Hector Lavoe is considered one of the greatest artists of Latin music.
With Willie Colon, he practically invented salsa music. Despite good performances, direction, and a lively score, however, El Cantante, a story based on Lavoe’s life, is hampered by a ponderous pace and does little to offer any insight into the salsa legend. Lavoe (Marc Anthony), born Hector Perez in Puerto Rico, moves to New York City in the mid-1960s hoping to find success as a musician. He meets trombonist Colon (John Ortiz), and they team up with Fania Records, change Hector’s last name to Lavoe (a play on the French words “la voix,” meaning “the voice”), and hit stardom. At the same time, Lavoe falls for Puchi (Jennifer Lopez), and the two begin a lifelong roller-coaster of a relationship. But as Lavoe’s star rises, so does his drug use. And it’s the details of his drug use that take up most of the movie, reducing the film, basically, to: man does drugs, man’s wife chastises him for doing drugs, man sings a salsa song. Repeat.
That’s unfortunate, because the movie otherwise has a lot going for it, including real-life couple Lopez and Anthony. Anthony does a good job of making you forget that he is Marc Anthony by capturing Lavoe’s mannerisms, his outer, showy shell, and his boiling inner turmoil. Lopez, shrill and raw, disappears into Lavoe’s ever-present and supportive wife. The supporting cast is equally strong. Also solid is Leon Ichaso’s directing. He uses odd, off-kilter camera angles to capture the anxious depths of Lavoe’s drug binges. Ichaso also creatively uses subtitles during Lavoe’s songs, with English translations appearing out of thin air and floating on screen. And, of course, one of the film’s biggest strengths is its soundtrack, full of Lavoe’s classics, all sung wonderfully by Anthony.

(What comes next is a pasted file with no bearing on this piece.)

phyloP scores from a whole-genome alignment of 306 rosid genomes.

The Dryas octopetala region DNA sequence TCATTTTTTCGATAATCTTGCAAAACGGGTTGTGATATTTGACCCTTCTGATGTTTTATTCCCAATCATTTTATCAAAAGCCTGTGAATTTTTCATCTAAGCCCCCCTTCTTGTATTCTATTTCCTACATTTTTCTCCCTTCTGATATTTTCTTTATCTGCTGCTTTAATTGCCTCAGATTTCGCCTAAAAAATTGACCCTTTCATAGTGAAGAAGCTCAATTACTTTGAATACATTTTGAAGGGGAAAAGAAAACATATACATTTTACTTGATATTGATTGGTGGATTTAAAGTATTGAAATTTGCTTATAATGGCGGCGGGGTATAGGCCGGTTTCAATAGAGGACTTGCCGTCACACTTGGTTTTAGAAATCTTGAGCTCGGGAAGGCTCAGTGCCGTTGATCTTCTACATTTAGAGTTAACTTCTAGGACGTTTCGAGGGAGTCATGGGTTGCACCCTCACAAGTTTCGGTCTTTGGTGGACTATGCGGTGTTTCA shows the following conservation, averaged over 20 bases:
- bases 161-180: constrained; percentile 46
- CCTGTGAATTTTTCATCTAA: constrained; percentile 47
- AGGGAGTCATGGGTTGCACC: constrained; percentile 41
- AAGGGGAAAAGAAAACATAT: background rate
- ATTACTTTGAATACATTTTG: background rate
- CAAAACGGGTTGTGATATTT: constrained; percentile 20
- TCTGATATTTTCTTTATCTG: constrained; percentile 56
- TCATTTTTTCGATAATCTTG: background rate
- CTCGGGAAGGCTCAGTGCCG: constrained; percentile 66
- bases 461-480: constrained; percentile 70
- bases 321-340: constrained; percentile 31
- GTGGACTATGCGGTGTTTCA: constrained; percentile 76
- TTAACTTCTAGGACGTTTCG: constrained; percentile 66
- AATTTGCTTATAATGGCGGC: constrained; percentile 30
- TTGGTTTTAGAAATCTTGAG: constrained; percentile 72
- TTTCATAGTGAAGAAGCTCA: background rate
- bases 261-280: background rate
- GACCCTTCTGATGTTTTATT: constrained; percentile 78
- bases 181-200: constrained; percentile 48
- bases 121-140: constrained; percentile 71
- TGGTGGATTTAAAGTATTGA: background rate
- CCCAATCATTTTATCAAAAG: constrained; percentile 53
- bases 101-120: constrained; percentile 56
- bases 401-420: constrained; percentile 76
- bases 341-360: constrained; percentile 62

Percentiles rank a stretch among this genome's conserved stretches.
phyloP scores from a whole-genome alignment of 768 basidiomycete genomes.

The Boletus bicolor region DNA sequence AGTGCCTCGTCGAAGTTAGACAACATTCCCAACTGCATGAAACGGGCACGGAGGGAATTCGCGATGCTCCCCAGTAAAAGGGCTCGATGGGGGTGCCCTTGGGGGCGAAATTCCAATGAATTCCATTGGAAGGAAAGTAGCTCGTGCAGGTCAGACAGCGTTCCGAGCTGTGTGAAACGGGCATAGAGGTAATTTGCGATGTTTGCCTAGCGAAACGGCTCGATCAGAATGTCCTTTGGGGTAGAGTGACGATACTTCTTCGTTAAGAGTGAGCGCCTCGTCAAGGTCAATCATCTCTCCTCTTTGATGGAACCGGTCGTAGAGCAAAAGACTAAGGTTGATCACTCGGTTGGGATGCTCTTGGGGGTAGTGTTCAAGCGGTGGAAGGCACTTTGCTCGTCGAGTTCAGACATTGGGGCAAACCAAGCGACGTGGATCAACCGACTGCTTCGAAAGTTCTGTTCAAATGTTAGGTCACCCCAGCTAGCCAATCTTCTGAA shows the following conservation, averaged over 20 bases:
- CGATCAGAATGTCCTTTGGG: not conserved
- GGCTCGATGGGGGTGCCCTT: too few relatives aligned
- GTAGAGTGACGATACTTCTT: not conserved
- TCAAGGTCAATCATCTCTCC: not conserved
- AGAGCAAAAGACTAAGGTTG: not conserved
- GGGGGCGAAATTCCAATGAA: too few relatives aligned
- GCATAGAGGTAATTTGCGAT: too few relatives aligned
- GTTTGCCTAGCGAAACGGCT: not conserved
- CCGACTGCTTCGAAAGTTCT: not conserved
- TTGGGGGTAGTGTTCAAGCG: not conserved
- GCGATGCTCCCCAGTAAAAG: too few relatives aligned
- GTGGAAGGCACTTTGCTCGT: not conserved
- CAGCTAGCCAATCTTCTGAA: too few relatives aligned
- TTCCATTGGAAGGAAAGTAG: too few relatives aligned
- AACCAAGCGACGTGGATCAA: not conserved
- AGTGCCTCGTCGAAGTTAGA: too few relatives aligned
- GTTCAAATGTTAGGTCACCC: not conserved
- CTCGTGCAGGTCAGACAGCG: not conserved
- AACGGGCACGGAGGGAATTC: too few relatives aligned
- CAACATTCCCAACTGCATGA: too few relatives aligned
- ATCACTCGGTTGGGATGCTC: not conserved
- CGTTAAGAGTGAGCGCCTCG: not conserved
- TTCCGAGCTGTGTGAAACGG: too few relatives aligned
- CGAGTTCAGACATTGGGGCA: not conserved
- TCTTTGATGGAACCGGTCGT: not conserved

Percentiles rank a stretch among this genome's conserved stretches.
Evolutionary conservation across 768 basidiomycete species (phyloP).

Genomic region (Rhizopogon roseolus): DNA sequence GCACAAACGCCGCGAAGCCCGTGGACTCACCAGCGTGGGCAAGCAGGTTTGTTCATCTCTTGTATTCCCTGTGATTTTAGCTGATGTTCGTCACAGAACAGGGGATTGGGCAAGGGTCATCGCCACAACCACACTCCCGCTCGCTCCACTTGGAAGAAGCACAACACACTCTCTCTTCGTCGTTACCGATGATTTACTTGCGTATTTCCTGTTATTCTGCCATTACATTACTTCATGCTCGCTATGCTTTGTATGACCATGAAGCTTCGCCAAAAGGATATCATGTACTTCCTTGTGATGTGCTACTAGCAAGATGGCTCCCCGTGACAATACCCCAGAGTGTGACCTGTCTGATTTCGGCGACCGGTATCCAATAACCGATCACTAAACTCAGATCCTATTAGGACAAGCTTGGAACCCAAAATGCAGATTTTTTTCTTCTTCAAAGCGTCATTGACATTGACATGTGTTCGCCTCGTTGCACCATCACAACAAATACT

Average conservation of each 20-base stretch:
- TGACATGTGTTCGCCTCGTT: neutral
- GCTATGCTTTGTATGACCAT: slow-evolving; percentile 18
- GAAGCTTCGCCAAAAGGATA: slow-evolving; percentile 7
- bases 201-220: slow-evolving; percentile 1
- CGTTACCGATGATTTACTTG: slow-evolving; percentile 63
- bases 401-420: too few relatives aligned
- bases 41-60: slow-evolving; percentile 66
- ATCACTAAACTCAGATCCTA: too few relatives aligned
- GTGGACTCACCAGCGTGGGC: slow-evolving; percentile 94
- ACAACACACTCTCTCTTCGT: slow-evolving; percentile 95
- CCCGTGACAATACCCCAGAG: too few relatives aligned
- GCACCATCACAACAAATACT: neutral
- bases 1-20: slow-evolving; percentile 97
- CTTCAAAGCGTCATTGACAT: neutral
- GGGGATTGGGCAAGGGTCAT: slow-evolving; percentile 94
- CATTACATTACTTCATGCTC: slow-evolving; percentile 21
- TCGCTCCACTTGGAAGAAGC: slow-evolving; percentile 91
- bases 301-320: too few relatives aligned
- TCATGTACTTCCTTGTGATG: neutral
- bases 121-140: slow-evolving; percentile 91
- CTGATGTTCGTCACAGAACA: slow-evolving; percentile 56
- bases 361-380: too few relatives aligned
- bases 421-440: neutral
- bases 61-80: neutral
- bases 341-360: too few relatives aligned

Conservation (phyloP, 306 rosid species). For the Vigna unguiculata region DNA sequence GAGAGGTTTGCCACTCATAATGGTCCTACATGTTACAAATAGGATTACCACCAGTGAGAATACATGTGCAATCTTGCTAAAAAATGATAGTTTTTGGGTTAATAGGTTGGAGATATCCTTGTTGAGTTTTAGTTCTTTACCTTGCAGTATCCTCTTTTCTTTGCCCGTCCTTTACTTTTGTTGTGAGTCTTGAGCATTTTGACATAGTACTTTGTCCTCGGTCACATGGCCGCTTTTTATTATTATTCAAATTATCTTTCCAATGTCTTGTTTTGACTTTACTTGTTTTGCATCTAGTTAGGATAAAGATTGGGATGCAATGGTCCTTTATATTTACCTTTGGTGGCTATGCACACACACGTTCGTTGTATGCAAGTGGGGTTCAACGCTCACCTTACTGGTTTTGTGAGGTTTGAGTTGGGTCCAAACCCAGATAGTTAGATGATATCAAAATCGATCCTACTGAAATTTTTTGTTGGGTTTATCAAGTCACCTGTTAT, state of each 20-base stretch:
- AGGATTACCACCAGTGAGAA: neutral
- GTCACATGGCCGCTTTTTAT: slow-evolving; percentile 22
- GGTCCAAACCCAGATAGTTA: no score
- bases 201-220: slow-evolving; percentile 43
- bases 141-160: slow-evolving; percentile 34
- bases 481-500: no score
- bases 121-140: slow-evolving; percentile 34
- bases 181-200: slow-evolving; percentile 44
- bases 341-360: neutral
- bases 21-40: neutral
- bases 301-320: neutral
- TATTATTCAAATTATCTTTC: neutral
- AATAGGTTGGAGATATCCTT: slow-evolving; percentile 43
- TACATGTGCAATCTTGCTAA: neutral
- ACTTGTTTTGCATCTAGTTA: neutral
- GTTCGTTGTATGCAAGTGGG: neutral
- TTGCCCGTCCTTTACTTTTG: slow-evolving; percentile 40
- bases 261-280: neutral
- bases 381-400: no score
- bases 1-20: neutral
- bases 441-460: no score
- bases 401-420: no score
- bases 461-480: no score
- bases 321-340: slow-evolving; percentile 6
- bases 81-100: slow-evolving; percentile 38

It is all of those strengths that make the movie’s pitfalls feel worse. Anthony spends most of the movie behind dark sunglasses, hiding his sad, soulful eyes and diminishing his performance. Lopez has far more screen time — interviews with Puchi are the movie’s framing device — and, as a result, the story sometimes feels more hers than Lavoe’s. We’re supposed to believe that Lavoe is a man of the people, but we never see it, possibly because Puchi is doing all of the talking. While the directing is good overall, the musical scenes are shot with a confusing hand-held look, making them feel less like lively concerts and more like hazy battlefield footage. And Lavoe’s fans may wonder why certain parts of his life go largely unmentioned, including the death of Puchi’s mother, Lavoe’s womanizing, and the son he had with another woman.
Another film about Lavoe, The Singer, produced by salsa star La India, is slated to come out later this year.
Starring Jennifer Lopez, Marc Anthony and John Ortiz. Written and directed by
Leon Ichaso, David Darmstaeder, and Todd Anthony Bello. Rated R.